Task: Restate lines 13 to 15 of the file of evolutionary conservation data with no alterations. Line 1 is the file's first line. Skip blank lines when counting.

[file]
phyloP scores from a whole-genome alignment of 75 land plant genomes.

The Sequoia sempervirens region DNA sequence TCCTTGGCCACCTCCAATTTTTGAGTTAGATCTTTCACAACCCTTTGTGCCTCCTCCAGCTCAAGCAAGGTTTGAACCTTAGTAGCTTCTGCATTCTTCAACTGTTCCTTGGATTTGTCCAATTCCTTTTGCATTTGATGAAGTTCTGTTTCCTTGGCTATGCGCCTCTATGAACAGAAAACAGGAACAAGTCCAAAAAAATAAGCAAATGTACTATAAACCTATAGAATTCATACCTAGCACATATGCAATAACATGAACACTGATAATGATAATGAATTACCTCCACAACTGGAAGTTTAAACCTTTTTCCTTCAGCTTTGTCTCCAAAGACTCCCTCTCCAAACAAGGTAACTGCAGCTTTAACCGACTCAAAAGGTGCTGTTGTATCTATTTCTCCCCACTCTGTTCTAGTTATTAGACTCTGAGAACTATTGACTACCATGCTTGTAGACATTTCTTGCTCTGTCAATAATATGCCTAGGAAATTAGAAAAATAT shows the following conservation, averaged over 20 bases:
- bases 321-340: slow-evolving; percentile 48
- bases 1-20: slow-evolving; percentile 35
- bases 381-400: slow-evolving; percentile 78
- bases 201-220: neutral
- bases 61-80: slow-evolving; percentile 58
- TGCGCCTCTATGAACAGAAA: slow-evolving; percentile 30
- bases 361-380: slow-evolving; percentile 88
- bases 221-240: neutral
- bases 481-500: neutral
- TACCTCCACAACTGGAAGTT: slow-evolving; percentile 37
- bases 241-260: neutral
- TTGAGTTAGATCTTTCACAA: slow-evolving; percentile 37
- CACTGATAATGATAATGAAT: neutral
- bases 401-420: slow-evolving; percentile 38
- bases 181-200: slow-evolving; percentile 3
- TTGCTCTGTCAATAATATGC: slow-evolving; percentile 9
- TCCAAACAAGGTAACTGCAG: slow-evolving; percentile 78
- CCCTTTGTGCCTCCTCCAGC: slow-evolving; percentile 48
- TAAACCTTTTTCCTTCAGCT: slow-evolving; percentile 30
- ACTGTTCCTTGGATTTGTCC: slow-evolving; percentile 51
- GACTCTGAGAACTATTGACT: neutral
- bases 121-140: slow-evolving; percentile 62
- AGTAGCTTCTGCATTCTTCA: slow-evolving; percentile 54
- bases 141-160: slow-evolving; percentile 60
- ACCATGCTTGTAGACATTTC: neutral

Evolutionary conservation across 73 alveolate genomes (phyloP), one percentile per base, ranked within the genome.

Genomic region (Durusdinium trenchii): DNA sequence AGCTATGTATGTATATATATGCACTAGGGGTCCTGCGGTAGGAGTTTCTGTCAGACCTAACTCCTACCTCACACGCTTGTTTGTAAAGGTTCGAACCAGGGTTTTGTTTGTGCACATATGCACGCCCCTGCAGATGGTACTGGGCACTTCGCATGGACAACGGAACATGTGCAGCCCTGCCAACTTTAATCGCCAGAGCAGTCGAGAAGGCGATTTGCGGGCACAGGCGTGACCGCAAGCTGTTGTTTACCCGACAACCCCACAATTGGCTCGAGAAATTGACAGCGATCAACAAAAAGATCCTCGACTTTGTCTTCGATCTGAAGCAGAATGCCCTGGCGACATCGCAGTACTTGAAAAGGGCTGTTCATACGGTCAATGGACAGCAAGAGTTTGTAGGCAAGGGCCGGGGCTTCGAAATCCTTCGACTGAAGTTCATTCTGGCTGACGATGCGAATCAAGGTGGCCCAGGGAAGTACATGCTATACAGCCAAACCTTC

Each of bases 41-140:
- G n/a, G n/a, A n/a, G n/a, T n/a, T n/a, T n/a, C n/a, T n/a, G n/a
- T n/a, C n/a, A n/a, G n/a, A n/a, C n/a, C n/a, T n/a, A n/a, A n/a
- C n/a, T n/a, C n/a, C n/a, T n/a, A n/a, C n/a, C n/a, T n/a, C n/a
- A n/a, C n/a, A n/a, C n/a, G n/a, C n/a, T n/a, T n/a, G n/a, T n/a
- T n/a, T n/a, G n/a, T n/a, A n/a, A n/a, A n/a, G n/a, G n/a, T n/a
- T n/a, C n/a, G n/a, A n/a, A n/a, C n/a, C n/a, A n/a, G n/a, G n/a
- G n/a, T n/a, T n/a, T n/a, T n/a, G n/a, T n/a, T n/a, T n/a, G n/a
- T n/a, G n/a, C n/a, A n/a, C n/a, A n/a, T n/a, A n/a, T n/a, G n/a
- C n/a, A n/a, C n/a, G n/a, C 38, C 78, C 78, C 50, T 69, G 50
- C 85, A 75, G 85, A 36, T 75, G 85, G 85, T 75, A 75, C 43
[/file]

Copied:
- bases 241-260: neutral
- TTGAGTTAGATCTTTCACAA: slow-evolving; percentile 37
- CACTGATAATGATAATGAAT: neutral